Brain science's astounding pace of discovery is bringing new hope to many.

I want to take a rest from the political and religious wars and instead do a little of what I do with my students at the start of each semester. I'm teaching my course on the human brain this fall, and as usual my first lecture was called "While You Were Catching Rays-Discoveries Since the End of Last Semester."

This puts them (and me) on the frontier of brain science. I don't let them take notes, and I don't ask them about this stuff on the exams, but I do tell them that if they are not intrinsically interested in this material, they need to take a different course.

Here are a few highlights:

There are two pieces of good news on gene transfer. First, as reported in the June 12 Nature, researchers mainly at my own university (Emory) created a transgenic monkey with Huntington's disease, the degenerative brain disease that killed folk singer Woody Guthrie and many others. They introduced the defective gene into monkey eggs and the resulting monkeys-unfortunately for them but fortunately for us-developed the characteristic damage in their brains. This means that for the first time it will be possible to test new ways of preventing and treating the disease.

Second, two papers in the May 22 New England Journal of Medicine described parallel experiments in which normal genes were introduced into children to replace defective genes that gave them a rare form of congenital blindness. The idea is to try to slow down the loss of sight that they experience from birth. Human gene transfer has been done very little in recent years, because over-enthusiasm for it led to bad consequences, including a tragic death. The impact of the transferred normal genes on the children's vision was slight, but the method was shown to be safe, and this could be the beginning of very good news for future sufferers.

The journal Neuron on July 31 reported a new way to study post-partum depression in mice. Many women react to the changing hormones of pregnancy with sadness right after the birth, and some become severely depressed and even psychotic. Some even kill their babies. The UCLA scientists found that mice that seem depressed and neglect their pups have a genetic vulnerability in brain receptors for the neurotransmitter GABA. Next, they will begin testing women with post-partum depression to see if they have the same problem. If they do, new treatments may follow.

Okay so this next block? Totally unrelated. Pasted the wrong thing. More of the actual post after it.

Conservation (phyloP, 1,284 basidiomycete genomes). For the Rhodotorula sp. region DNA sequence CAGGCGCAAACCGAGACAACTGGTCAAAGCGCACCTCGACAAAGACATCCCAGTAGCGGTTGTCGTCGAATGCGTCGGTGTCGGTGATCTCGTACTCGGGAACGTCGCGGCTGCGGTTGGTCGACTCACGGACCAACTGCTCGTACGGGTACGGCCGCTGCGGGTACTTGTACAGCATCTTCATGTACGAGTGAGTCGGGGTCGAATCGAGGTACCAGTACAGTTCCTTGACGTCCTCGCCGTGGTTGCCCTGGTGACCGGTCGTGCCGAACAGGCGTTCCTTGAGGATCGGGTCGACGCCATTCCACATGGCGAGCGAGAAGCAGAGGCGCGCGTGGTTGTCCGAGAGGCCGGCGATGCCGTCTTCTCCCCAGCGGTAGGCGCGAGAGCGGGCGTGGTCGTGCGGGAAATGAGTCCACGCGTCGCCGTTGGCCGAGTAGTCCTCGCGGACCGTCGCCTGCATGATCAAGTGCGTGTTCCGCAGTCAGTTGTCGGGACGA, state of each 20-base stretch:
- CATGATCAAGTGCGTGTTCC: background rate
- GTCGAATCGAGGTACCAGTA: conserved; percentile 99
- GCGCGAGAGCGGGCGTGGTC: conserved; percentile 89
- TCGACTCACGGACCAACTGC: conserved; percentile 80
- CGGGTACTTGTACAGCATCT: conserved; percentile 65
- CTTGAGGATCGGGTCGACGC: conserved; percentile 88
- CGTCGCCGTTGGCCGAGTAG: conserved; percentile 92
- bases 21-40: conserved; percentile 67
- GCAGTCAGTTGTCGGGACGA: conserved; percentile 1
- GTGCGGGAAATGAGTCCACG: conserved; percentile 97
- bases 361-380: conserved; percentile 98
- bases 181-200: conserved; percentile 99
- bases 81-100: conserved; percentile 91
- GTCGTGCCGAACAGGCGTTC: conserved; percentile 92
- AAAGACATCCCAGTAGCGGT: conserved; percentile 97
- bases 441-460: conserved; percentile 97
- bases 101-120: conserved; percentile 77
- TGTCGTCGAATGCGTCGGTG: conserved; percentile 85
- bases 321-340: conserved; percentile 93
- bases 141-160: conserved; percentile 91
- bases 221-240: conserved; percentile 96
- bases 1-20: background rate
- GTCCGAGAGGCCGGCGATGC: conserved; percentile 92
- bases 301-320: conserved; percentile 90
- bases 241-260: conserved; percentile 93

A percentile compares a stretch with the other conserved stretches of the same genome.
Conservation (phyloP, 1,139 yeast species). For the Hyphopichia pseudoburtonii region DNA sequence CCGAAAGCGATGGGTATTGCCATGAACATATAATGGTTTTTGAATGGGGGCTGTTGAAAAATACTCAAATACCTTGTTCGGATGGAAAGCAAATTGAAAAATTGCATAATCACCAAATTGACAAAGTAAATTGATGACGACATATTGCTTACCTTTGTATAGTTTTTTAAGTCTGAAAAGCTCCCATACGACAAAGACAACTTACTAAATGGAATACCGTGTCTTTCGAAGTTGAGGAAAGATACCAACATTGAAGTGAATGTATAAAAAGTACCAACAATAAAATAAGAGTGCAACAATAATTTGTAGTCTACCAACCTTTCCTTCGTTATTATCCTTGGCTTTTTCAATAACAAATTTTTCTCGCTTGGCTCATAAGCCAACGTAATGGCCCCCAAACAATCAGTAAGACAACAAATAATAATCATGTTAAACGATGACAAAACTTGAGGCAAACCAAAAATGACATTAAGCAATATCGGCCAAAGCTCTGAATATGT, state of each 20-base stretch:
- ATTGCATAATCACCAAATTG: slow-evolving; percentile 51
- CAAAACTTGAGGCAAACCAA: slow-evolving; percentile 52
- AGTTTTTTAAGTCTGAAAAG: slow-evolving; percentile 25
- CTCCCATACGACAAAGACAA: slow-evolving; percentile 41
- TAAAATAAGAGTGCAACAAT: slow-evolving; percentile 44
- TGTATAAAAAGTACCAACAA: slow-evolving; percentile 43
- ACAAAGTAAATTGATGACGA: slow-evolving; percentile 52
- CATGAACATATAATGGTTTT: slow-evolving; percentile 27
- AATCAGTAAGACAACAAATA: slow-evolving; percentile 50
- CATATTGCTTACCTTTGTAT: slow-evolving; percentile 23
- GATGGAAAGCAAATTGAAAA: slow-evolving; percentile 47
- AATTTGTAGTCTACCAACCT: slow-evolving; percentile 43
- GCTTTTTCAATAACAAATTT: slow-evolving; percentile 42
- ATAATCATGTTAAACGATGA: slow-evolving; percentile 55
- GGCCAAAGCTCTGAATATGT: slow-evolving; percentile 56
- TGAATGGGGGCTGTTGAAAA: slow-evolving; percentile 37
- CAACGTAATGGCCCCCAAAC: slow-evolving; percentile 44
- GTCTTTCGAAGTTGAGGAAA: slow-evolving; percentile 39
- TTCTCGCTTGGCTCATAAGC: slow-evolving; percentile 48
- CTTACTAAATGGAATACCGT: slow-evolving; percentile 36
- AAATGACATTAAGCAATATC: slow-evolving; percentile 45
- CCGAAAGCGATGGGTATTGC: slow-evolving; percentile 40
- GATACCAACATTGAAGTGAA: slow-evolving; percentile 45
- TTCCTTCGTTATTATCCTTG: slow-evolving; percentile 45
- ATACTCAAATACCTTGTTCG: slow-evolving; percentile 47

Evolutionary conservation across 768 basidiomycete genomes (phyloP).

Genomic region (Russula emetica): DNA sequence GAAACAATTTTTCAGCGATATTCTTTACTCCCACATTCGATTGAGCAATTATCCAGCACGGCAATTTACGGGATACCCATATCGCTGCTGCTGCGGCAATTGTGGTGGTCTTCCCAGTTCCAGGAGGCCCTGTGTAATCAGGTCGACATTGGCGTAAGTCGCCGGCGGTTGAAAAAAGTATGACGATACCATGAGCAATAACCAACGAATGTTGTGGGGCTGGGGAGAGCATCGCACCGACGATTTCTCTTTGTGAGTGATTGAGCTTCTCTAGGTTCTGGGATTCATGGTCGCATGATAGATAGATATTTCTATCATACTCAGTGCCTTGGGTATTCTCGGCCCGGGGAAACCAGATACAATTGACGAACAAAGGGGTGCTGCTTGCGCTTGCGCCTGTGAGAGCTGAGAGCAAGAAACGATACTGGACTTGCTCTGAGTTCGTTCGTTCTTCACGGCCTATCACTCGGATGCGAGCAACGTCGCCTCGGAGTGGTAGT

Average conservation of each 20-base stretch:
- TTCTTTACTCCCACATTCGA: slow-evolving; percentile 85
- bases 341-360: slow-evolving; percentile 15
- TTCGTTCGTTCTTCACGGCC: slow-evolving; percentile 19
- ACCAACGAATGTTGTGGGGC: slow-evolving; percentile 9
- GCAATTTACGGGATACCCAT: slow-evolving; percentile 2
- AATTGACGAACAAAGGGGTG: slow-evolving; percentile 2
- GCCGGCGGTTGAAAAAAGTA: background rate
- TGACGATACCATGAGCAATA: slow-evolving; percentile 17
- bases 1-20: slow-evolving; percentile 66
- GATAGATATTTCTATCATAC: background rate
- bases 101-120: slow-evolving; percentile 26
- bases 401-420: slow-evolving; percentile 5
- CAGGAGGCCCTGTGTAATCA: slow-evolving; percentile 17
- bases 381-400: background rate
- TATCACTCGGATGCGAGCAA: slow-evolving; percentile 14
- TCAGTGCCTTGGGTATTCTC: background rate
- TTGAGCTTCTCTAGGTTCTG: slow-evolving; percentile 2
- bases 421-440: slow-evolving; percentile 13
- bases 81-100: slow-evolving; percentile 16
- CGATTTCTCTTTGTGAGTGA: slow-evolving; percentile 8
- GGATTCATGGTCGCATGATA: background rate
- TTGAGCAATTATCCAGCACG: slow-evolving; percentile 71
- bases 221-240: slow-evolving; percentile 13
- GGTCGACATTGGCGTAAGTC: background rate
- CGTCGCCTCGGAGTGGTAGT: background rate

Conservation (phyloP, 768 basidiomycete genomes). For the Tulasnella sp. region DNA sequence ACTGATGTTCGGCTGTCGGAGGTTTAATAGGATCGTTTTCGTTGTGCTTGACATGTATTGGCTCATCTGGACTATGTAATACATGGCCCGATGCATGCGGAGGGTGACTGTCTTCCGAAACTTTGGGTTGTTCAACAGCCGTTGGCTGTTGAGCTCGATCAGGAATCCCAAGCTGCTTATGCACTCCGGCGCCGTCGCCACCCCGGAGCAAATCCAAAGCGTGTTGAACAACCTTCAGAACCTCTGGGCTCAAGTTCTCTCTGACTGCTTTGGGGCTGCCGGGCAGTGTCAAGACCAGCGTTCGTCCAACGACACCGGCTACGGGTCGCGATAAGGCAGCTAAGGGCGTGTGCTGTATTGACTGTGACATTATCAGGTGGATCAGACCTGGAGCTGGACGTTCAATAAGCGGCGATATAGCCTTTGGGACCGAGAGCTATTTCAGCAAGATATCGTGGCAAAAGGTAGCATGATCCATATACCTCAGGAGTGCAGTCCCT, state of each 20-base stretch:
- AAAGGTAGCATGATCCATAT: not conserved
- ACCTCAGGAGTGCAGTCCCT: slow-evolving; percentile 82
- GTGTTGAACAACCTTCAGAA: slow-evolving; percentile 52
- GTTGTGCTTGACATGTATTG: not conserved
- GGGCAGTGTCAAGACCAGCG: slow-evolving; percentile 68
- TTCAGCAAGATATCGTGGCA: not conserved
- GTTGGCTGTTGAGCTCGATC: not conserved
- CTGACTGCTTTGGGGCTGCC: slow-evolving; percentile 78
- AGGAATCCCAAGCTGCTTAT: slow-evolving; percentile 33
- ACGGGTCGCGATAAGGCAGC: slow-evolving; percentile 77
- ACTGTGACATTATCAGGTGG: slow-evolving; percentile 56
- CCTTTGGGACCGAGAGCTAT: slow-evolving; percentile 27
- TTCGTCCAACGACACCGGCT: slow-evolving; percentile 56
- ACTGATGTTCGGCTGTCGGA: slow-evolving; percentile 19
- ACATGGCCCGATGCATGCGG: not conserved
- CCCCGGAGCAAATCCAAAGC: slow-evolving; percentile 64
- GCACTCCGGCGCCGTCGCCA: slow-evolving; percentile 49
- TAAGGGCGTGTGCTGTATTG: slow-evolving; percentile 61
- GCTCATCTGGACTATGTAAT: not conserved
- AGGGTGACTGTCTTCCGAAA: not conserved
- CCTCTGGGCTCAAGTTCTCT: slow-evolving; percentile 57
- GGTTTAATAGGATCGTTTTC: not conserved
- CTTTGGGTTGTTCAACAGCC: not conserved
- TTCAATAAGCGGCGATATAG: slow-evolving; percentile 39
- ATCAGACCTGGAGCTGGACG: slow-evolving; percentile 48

As reported in Nature on July 3, a group led by Marina Wolf made an important discovery about changes in another receptor, located in the brain's reward center, during the first three weeks after withdrawal from cocaine in addicted mice. This helps explain why craving in human addicts peaks right then. "My next job," Dr. Wolf said, "is to educate myself in drug discovery"–by which she means she's going to search for a cure for cocaine addiction.

Researchers at Cornell studied the laughter of congenitally deaf children while they were watching Naked Gun and Mr. Bean movie clips. Acoustically measured, their laughter is amazingly like that of hearing kids, even though they've never heard another person laugh. This shows that laughter patterns are wired into the brain-a human instinct?

Scientists at the Baylor College of Medicine, writing in the August 8 Science, reported a brilliant study comparing the brain activity of people with borderline personality disorder to normal people in a trust game. The borderline people, who in real life have terrible problems with relationships, were unable to get the idea that they have to earn the other player's trust in the game, and this was traceable to abnormal activity in the insula-a part of the cerebral cortex that monitors feelings and is involved in empathy.

Last but certainly not least, Science Online reported that an elderly lady with ALS-the devastating spinal disease that killed the great ballplayer Lou Gehrig-had some of her skin cells reprogrammed to make embryonic neuronal stem cells. This means they will be growing in culture and countless experimental manipulations will reveal things about this disease that almost no one ever dreamed of knowing. The details were published in the print issue this week–more about this in a later blog.



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